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You thought this one was going to be number one, didn’t you?

Any of the top three could have been in the number one position: we’ve hit the rarified-air portion of our program. There is, and I want to say this emphatically, nothing not to love about The Incredibles, except, you know, for that one terrible thing. And that one terrible thing? I’ll get to that in a minute. The fact that there are two other off-brand superhero movies I love more than I love The Incredibles is my problem, ultimately, not yours. Please don’t get yourself worked up about it.

The one terrible thing is not that The Incredibles is terribly derivative, though it is. Superheroes, by definition, always are. Even Superman, the first superhero, stole much of his schtick (including the name and location of his secret hideout) from earlier pulp heroes like Doc Savage. Longtime comic book fans have noted a very strong similarity between The Incredibles and the original quibbling superhero family, Marvel’s Fantastic Four — down to the costume design and the power set (though the powers are distributed differently among the family members — the mom’s power in The Incredibles is the dad’s power in Fantastic Four, etc). The imitation (shall we call it “borrowing?”) doesn’t end there, though. There’s a bit of Watchmen in the governmental clampdown on superheroics, too. Director Brad Bird knows the superhero genre treasure chest well enough to know exactly what to steal, when, and in every case his crime does pay. The very first scene, for example, is an homage to Christopher Reeves saving a cat from a tree — though Mr. Incredible’s methods are more harried and desperate and direct. Bird’s star turn as Edna Mode, fashion designer to the truly super superstars, puts him in a position to comment on the ridiculousness of the genre’s conventions (“No capes, dahlink!”) while celebrating them at the same time. It is not parody, but it is also not not parody. I think.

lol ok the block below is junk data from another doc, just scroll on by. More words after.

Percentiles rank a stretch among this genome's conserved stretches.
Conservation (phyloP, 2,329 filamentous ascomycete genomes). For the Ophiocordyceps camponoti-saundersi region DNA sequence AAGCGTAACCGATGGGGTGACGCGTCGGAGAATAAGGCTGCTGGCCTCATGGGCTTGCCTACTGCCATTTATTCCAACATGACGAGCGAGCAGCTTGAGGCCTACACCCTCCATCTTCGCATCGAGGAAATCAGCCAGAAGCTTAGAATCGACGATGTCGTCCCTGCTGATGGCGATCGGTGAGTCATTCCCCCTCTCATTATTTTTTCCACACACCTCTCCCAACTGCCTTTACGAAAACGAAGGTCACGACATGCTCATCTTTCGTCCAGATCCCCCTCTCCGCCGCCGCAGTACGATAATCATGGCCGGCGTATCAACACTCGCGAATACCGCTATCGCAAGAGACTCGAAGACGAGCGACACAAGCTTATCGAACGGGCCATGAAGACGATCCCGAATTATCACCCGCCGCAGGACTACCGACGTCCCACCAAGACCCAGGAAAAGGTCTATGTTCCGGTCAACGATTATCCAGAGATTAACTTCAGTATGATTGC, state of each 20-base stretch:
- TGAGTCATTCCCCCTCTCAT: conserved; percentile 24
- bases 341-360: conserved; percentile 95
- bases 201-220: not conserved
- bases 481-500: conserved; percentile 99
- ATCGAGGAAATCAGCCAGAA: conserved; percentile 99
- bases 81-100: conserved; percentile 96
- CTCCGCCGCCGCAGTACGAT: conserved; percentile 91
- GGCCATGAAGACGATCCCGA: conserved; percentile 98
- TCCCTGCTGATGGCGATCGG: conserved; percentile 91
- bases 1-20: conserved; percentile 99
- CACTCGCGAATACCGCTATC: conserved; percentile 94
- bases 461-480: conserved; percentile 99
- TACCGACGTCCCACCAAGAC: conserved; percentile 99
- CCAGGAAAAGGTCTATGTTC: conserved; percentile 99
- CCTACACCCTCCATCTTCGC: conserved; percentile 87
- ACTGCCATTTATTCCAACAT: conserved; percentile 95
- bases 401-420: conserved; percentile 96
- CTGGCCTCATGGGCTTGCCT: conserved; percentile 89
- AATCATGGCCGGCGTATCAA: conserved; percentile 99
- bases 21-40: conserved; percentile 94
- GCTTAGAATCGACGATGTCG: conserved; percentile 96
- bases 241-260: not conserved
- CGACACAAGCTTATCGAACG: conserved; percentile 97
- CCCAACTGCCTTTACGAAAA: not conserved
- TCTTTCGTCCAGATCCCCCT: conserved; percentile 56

The one terrible thing is the overall theme.

“When everybody is special, nobody is,” several characters say during the course of the film. It is the explicit goal of the villain, ultimately, to “make everybody special — so nobody will be!” And so on. This is just an indirect way for the filmmakers to say: “some people are naturally better than others, and we shouldn’t try to pretend otherwise.”

That sounds okay if you’re, say, a talented graphic designer comparing the way you and your friends rock the hipster t-shirts at the local brew pub versus the losers from down the street at the other brew pub who look stupid and unswell. Sure, you’re better than they are. Kudos. It’s not as interesting or defensible a position to take if you’re, say, a talented money market manager squeezing profit out of your clients using legal but shady derivative trading (you can — so you should!), or if you’re a hulking bully from the less-trendy brew pub down the street kicking the ass of t-shirted hipsters (because they’re fucking annoying, which they are, and, besides, you can). It’s downright anti-civilized, this idea that superior people should be allowed to use their superiority however they see fit. Maybe this, too, comes from the superhero genre itself — I have no doubt that that’s the case. But it’s not subtexty enough for me. It’s explicit and proud.

You think I’m reading too much into this? Maybe so. I wouldn’t try to defend my position on the film’s undemocratic impulses as an academic thesis. It feels icky, though, the Randian/Nietzchean uberlord thing. Not icky enough for me to hate the movie! I love the movie. The movie is a movie of moments, and every moment is awesome. I do mean that. I can’t think of an unawesome moment. But the ickiness is there, all the same, right alongside and mingled up within the awesome.

What do you think?

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